A harrowing survival story.




An American journalist’s account of 44 days in a Taliban prison.

Van Dyk, a freelancer for CBS News and the New York Times, wrote years ago about his travels with the mujahideen who fought the Soviets in Afghanistan (In Afghanistan: An American Odyssey, 1983). In 2008, he began a dangerous trip into Pakistani tribal areas occupied by the Taliban, hoping to chronicle life along the rugged Afghan/Pakistani border, a center of Taliban and al-Qaeda activity. Working on his own, Van Dyk disguised himself as a pious Muslim and a member of the Pashtun tribe prevalent in the region. He had just entered Pakistan when a group of Taliban kidnapped him and his Afghan guides. The author’s memoir reveals his constant fear and uncertainty during weeks of captivity in a Taliban safe house. When Van Dyk admitted he was an American, his captors treated him hospitably—as dictated by their tribal code—but nonetheless badgered and toyed with him psychologically, convinced he was a spy. Between interrogations, his jailers described differing plans. They would negotiate an exchange of Van Dyk for three inmates at Guantánamo; they would free him for a ransom of $1.5 million, or $1 million, or some amount, to be raised by his family and friends. At the same time, they stressed that preparing for Paradise was all that mattered, and insisted that he draw closer to Islam through prayer and reading. With the occasional Predator unmanned aircraft passing overhead, he talked with his captors about the role of women in Islam, the training of suicide bombers, and other relevant topics; studied the Pashtun language; fantasized about escaping; and slept more and more. Van Dyk’s staccato style keeps the narrative moving. Finally, he was taken back into Afghanistan and freed, the Taliban having presumably received a $200,000 ransom. “We will be watching you,” they warned. Later, at a U.S. military base, looking like a Taliban member with his long beard, Van Dyk found that soldiers were wary of him. He says he still did not know who was responsible for his kidnapping, whether a ransom was actually paid and, if so, by whom.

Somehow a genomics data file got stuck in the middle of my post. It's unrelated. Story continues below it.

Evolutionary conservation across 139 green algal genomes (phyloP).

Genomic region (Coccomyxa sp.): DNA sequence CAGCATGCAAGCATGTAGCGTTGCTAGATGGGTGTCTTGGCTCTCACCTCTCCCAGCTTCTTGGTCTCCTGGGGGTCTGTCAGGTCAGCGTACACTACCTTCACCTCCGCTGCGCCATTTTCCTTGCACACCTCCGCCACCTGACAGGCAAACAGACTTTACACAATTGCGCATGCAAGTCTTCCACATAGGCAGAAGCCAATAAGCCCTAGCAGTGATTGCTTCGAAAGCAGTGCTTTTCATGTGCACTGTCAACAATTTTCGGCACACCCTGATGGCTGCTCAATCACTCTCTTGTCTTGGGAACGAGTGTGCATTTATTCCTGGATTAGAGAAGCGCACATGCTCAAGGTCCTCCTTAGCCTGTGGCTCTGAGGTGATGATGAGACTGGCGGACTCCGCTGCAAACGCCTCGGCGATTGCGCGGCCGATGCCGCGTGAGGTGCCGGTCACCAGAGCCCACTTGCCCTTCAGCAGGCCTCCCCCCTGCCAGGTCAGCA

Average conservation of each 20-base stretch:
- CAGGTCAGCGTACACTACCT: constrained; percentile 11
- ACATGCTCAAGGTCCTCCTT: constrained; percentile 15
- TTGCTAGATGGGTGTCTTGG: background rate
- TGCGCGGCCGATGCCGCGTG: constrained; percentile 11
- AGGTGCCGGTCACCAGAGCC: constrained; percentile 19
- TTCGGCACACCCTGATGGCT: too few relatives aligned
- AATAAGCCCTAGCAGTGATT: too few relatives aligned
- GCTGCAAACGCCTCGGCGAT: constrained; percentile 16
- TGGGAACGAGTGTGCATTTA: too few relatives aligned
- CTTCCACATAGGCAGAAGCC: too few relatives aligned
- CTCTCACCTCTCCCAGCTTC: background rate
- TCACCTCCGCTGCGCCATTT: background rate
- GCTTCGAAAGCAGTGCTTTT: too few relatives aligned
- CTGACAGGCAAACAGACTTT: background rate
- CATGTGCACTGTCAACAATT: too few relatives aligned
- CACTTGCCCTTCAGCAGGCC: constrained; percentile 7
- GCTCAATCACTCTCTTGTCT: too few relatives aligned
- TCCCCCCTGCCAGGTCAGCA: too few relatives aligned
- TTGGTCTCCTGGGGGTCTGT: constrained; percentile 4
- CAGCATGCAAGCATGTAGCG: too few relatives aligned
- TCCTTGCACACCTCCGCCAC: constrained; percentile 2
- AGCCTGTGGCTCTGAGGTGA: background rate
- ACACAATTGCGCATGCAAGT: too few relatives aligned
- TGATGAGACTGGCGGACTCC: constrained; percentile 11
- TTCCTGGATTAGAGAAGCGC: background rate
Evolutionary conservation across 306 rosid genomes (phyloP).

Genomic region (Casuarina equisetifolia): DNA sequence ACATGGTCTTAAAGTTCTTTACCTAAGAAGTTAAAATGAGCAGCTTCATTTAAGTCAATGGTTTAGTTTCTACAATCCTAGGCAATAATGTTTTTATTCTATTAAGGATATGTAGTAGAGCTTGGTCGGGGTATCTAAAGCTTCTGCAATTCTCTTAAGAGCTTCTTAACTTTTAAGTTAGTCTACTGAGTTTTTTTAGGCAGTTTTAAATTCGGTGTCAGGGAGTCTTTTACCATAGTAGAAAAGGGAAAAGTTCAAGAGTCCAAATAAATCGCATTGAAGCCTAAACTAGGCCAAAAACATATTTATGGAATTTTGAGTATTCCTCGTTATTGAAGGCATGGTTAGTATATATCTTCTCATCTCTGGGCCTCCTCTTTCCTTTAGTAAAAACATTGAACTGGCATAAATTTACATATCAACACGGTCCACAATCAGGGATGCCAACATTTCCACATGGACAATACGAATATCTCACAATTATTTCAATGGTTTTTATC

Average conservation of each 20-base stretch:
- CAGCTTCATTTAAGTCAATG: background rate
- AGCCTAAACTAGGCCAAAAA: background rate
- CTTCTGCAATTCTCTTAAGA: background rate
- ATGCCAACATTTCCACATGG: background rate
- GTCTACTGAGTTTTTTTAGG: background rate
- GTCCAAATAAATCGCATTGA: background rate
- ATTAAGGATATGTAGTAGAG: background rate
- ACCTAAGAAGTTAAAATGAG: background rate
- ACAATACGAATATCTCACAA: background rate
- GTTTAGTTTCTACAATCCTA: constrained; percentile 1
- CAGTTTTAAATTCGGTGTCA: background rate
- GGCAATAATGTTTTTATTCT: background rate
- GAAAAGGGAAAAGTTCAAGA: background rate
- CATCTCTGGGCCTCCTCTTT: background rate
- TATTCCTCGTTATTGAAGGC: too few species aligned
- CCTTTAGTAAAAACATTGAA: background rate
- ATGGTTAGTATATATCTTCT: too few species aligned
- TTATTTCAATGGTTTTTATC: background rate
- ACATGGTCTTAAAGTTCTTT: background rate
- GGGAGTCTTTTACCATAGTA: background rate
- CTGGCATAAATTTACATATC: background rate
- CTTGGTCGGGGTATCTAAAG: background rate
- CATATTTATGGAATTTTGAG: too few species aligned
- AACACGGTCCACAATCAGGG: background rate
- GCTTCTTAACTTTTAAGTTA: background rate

A harrowing survival story.

Pub Date: June 22, 2010

ISBN: 978-0-8050-8827-4

Page Count: 288

Publisher: Times/Henry Holt

Review Posted Online: June 24, 2010

Kirkus Reviews Issue: April 15, 2010

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Not an easy read but an essential one.

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Title notwithstanding, this latest from the National Book Award–winning author is no guidebook to getting woke.

In fact, the word “woke” appears nowhere within its pages. Rather, it is a combination memoir and extension of Atlantic columnist Kendi’s towering Stamped From the Beginning (2016) that leads readers through a taxonomy of racist thought to anti-racist action. Never wavering from the thesis introduced in his previous book, that “racism is a powerful collection of racist policies that lead to racial inequity and are substantiated by racist ideas,” the author posits a seemingly simple binary: “Antiracism is a powerful collection of antiracist policies that lead to racial equity and are substantiated by antiracist ideas.” The author, founding director of American University’s Antiracist Research and Policy Center, chronicles how he grew from a childhood steeped in black liberation Christianity to his doctoral studies, identifying and dispelling the layers of racist thought under which he had operated. “Internalized racism,” he writes, “is the real Black on Black Crime.” Kendi methodically examines racism through numerous lenses: power, biology, ethnicity, body, culture, and so forth, all the way to the intersectional constructs of gender racism and queer racism (the only section of the book that feels rushed). Each chapter examines one facet of racism, the authorial camera alternately zooming in on an episode from Kendi’s life that exemplifies it—e.g., as a teen, he wore light-colored contact lenses, wanting “to be Black but…not…to look Black”—and then panning to the history that informs it (the antebellum hierarchy that valued light skin over dark). The author then reframes those received ideas with inexorable logic: “Either racist policy or Black inferiority explains why White people are wealthier, healthier, and more powerful than Black people today.” If Kendi is justifiably hard on America, he’s just as hard on himself. When he began college, “anti-Black racist ideas covered my freshman eyes like my orange contacts.” This unsparing honesty helps readers, both white and people of color, navigate this difficult intellectual territory.